The team behind the Nature Methods paper used quantitative interaction proteomics, which determines not just whether two proteins interact but the extent of their interaction, to map in mouse hearts networks of proteins encoded by known repolarization genes and confirmed those findings in frog eggs and in zebrafish. Integrating those results with the GWAS analysis revealed that 12 genes in locations identified by the Nature Genetics study encoded proteins in the network described in the Nature Methods paper, providing a strong link between genes well-established to cause rare sudden death syndromes and genes associated with common QT-interval variation in the general population.
"These studies are more than the sum of their parts, because their integration of proteomic networks with genomic findings catalyzes the interpretation of the genetic findings to reveal new biology relevant to dangerous arrhythmias," says Lage. "We also provide a general methodology to interpret genetic data using tissue-specific proteomics networks. Importantly, our analysis also shows that we are able to use computational algorithms such as one developed by Elizabeth Rossin, a co-lead author of our paper, to functionally interpret large genetic association studies.
"The genetics communities' worldwide now use Elizabeth's tools," he adds, "and our study rigorously follows up and confirms their predictions. This is an important result because the ongoing revolution in methods of sequencing genomes and mapping genetic variation has produced massive amounts of genetic data, and we need scalable computational ways to interpret these datasets to guide biological insight and therapeutic intervention. Our study proves the predictions made by our computational tools, thus supporting their ability to provide insight into the molecular networks perturbed by genetics in many common complex disorders."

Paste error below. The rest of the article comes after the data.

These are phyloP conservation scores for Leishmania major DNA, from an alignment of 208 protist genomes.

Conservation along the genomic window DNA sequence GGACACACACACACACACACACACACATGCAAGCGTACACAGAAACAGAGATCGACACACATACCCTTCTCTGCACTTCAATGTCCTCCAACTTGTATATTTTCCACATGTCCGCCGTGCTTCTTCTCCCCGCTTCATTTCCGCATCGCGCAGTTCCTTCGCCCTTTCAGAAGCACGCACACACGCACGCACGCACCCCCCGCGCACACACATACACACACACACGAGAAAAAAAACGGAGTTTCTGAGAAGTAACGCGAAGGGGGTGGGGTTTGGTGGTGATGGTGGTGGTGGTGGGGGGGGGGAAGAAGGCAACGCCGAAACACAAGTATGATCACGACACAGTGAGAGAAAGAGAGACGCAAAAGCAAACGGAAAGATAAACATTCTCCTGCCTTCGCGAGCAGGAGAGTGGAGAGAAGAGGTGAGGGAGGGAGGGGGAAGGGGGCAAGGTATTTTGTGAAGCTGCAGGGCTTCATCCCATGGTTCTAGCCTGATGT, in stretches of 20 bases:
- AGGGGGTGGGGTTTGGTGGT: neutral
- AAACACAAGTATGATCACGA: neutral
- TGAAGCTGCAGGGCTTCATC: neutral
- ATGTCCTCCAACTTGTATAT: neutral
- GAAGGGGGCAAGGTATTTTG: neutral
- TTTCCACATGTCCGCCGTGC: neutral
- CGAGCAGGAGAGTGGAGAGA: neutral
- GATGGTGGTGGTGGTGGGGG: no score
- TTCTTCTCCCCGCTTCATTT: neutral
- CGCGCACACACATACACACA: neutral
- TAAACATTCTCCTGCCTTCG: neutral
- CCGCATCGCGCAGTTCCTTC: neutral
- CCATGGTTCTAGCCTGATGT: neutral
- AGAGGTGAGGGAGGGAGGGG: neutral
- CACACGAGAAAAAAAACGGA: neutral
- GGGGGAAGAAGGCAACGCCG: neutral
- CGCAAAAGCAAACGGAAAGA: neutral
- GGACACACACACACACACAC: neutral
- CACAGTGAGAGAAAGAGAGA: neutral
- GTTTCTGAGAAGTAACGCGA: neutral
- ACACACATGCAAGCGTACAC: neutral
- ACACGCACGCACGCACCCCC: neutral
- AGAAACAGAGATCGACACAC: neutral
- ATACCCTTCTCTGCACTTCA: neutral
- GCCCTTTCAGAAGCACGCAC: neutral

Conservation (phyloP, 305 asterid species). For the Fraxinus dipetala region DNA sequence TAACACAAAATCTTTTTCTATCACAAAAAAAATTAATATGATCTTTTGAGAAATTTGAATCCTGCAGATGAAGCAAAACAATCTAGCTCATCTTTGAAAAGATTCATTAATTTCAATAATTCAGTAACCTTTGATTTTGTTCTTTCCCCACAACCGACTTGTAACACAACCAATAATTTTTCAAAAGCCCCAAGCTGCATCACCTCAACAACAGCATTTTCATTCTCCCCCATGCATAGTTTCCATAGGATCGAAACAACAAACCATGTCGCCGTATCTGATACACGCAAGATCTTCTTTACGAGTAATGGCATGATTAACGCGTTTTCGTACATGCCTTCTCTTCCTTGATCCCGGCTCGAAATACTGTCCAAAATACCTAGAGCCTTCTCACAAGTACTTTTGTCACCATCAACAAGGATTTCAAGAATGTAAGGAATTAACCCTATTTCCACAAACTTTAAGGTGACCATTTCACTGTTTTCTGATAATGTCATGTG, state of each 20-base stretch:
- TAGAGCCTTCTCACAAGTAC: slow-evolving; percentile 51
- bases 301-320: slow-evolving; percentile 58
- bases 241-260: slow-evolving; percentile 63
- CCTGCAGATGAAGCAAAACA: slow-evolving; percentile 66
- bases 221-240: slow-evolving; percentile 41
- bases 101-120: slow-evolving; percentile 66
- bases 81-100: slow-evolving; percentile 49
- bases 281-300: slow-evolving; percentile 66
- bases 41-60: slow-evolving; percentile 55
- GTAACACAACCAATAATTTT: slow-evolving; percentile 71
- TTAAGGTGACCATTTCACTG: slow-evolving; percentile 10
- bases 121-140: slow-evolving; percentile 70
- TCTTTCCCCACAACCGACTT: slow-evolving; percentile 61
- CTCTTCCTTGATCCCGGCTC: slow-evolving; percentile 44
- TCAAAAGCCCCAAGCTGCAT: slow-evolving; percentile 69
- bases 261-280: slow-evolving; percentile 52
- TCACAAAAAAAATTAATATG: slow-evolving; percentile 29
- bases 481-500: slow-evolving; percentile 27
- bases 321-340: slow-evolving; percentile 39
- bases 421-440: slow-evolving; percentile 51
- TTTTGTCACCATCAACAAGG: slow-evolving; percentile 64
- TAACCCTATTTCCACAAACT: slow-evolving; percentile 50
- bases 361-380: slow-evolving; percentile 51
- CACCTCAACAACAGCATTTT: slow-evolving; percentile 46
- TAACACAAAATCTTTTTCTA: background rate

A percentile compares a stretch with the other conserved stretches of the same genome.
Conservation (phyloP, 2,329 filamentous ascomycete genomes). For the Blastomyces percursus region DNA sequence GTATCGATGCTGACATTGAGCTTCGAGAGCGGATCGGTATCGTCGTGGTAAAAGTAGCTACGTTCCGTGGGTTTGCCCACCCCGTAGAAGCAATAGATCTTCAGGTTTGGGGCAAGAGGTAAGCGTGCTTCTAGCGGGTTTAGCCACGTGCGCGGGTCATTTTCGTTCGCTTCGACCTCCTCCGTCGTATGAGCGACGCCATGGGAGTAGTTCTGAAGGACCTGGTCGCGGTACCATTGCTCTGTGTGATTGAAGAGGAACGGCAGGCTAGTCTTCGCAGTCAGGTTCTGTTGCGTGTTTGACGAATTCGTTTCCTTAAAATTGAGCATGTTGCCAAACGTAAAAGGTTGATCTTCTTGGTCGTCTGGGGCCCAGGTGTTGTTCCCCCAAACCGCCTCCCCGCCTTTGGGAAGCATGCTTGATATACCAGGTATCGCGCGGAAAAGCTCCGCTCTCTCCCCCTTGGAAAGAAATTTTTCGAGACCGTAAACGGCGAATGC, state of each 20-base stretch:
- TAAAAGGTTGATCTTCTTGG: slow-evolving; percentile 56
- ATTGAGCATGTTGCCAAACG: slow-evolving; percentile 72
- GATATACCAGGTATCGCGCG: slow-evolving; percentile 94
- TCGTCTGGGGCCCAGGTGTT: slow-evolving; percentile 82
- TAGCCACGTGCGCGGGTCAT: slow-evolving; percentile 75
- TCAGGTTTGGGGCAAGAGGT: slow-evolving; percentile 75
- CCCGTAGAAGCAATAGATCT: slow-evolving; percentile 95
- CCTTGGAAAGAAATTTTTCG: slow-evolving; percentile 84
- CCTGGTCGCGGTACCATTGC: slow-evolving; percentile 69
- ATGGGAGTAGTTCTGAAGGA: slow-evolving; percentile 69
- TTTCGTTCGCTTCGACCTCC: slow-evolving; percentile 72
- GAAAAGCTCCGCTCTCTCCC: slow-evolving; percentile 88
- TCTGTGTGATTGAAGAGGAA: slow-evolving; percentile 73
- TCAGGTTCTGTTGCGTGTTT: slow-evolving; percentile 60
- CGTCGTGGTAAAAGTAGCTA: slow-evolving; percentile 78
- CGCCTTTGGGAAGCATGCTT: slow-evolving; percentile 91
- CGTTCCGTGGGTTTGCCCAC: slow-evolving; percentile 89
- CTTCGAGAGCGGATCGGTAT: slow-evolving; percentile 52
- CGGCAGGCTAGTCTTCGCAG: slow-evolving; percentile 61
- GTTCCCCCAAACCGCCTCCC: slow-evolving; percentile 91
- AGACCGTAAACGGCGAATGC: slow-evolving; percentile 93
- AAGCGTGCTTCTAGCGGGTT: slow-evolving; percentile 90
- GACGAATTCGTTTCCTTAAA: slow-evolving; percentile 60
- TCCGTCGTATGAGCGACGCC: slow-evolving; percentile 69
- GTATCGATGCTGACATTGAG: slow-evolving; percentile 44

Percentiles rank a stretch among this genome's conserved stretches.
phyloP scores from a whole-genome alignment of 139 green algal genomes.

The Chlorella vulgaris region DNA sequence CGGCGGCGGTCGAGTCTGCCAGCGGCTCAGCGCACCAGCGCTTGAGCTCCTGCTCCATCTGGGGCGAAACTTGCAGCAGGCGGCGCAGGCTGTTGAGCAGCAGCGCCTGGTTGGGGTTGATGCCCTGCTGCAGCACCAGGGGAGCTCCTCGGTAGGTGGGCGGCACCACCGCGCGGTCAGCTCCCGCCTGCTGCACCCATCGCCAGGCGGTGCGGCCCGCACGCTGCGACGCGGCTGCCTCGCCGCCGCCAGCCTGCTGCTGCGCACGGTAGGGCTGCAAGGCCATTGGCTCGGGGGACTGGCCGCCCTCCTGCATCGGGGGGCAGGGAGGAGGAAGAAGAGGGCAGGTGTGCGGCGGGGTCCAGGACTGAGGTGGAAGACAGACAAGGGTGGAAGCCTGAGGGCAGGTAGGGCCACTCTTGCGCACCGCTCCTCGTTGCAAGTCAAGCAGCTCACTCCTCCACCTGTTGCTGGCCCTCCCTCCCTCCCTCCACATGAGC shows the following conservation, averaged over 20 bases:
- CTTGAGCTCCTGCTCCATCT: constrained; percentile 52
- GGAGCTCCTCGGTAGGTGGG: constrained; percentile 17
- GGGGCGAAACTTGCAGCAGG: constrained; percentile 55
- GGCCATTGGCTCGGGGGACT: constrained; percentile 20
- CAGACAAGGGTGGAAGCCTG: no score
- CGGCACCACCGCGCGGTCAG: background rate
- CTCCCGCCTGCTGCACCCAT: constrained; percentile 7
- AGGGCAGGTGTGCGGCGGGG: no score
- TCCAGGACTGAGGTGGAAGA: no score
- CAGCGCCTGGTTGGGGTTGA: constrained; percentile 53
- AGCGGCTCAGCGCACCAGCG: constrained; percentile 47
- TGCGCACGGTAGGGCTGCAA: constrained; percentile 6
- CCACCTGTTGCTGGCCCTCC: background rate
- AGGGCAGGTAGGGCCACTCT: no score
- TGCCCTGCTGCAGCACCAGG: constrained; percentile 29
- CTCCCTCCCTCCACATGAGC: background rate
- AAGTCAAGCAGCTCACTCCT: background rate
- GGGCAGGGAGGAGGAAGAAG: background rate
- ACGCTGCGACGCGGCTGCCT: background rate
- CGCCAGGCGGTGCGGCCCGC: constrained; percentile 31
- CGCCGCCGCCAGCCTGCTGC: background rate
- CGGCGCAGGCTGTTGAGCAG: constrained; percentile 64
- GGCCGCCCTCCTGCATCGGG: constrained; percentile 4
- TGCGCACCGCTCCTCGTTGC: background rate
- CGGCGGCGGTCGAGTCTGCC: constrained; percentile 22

The consortium behind the Nature Genetics study involved more than 230 investigators at more than 180 institutions in 17 countries. In addition to Newton-Cheh, an assistant professor of Medicine at Harvard Medical School (HMS) and associate member of the Broad Institute, co-senior authors of the Nature Genetics study are Paul de Bakker, PhD, University Medical Center, Utrecht, the Netherlands; Arne Pfeufer, MD, Institute of Human Genetics, Munich, Germany, and Michael Ackerman, MD, PhD, Mayo Clinic. MGH co-authors include co-lead author Sara Pulit, Elizabeth Rossin, MD, PhD, and Mark Daly, PhD.
Along with Lage, an assistant professor at HMS and associate member of the Broad, co-senior authors of the Nature Methods paper are de Bakker and Jesper Olsen, PhD of the University of Copenhagen, Denmark. Additional co-authors include co-lead authors Alicia Lundby, University of Copenhagen, and Elizabeth Rossin, MD, PhD, MGH and Broad Institute; Newton-Cheh and Daly; and David Milan, MD, and Patrick Ellinor, MD, PhD, MGH Cardiology. Both studies were supported by a large number of funders in the U.S. and Europe.
Massachusetts General Hospital, founded in 1811, is the original and largest teaching hospital of Harvard Medical School. The MGH conducts the largest hospital-based research program in the United States, with an annual research budget of more than $785 million and major research centers in AIDS, cardiovascular research, cancer, computational and integrative biology, cutaneous biology, human genetics, medical imaging, neurodegenerative disorders, regenerative medicine, reproductive biology, systems biology, transplantation biology and photomedicine.